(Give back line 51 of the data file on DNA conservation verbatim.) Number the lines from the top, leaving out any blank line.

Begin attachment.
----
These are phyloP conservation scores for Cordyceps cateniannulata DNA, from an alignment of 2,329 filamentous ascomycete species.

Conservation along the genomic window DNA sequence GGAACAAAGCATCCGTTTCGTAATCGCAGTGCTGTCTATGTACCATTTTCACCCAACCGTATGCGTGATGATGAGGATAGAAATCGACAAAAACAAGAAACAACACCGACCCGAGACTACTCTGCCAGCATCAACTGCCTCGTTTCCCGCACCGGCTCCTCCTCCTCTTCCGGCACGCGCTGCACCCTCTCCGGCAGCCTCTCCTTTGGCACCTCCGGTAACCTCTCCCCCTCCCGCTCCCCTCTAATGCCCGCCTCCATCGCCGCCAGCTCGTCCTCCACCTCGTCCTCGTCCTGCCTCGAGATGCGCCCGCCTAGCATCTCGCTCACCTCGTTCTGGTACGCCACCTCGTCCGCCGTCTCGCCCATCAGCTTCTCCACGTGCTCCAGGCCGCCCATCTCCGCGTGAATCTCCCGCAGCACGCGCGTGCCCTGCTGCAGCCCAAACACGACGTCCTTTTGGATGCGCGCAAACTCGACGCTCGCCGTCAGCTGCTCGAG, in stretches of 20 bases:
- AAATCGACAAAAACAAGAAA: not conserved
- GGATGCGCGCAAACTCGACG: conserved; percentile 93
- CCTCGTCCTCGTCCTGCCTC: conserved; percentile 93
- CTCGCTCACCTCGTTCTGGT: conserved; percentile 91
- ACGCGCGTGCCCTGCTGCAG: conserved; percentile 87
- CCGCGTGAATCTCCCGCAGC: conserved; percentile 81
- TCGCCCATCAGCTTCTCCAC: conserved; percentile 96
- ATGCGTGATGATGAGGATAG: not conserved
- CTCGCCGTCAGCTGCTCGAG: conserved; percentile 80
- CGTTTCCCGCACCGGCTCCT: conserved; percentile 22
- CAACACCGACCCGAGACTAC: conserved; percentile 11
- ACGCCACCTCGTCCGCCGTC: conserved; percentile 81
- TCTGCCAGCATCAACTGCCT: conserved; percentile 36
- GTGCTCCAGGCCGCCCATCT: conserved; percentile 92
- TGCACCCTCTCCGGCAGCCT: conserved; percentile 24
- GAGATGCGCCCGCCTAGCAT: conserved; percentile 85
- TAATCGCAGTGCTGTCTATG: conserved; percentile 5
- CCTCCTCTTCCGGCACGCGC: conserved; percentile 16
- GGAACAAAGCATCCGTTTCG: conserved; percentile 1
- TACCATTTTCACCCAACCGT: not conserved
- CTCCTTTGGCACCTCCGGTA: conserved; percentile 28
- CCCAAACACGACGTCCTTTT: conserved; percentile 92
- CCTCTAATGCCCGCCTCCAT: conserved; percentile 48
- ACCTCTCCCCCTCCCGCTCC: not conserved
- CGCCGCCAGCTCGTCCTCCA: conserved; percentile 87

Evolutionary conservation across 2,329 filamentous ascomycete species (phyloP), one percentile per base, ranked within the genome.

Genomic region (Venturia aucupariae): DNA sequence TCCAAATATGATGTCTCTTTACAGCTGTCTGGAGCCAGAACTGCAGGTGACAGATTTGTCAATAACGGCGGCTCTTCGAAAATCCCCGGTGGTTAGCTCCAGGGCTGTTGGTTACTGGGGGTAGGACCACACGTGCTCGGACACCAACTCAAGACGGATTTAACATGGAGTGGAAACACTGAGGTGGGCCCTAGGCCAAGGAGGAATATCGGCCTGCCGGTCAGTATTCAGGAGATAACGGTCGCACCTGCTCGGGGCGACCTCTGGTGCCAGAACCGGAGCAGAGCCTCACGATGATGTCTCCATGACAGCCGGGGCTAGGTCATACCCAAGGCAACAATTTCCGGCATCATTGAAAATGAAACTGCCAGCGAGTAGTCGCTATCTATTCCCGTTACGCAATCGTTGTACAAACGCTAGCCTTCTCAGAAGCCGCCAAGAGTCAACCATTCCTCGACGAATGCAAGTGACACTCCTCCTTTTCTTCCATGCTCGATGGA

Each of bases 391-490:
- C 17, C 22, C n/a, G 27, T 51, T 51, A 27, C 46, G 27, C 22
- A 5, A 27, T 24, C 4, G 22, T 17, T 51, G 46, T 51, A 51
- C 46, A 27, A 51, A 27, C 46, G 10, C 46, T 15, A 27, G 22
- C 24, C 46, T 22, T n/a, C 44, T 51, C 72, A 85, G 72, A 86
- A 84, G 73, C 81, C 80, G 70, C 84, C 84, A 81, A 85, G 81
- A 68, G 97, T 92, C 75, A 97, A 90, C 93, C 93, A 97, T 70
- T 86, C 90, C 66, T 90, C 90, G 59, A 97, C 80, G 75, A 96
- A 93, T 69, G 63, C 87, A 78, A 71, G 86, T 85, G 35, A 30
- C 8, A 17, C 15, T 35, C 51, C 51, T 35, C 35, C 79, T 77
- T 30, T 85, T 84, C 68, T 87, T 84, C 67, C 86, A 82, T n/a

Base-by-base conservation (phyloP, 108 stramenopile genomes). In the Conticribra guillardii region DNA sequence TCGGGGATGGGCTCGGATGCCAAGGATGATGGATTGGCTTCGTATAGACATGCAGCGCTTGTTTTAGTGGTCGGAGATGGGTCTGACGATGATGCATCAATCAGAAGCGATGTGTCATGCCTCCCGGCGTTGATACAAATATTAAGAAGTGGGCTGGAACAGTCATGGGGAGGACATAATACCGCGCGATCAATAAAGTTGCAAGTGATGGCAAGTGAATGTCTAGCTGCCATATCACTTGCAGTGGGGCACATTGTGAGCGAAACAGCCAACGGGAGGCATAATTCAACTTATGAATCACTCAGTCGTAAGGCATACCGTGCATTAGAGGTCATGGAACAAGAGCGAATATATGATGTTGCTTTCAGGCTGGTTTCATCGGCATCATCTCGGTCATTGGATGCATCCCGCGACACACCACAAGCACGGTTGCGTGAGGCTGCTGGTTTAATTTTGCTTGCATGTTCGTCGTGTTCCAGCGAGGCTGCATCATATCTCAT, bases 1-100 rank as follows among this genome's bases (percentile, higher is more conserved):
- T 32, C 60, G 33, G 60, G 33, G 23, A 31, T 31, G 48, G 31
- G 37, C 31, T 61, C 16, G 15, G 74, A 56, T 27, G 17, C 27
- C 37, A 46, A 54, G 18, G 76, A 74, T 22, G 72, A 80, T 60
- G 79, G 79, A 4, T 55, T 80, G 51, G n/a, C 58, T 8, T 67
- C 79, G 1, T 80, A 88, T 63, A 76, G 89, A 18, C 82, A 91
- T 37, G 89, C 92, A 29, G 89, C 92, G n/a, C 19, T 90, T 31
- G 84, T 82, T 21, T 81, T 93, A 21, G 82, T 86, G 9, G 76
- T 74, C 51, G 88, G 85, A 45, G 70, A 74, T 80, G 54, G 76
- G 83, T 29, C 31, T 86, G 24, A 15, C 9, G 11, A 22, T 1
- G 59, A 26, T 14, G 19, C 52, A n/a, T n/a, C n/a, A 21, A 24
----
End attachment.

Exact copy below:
- G 59, A 26, T 14, G 19, C 52, A n/a, T n/a, C n/a, A 21, A 24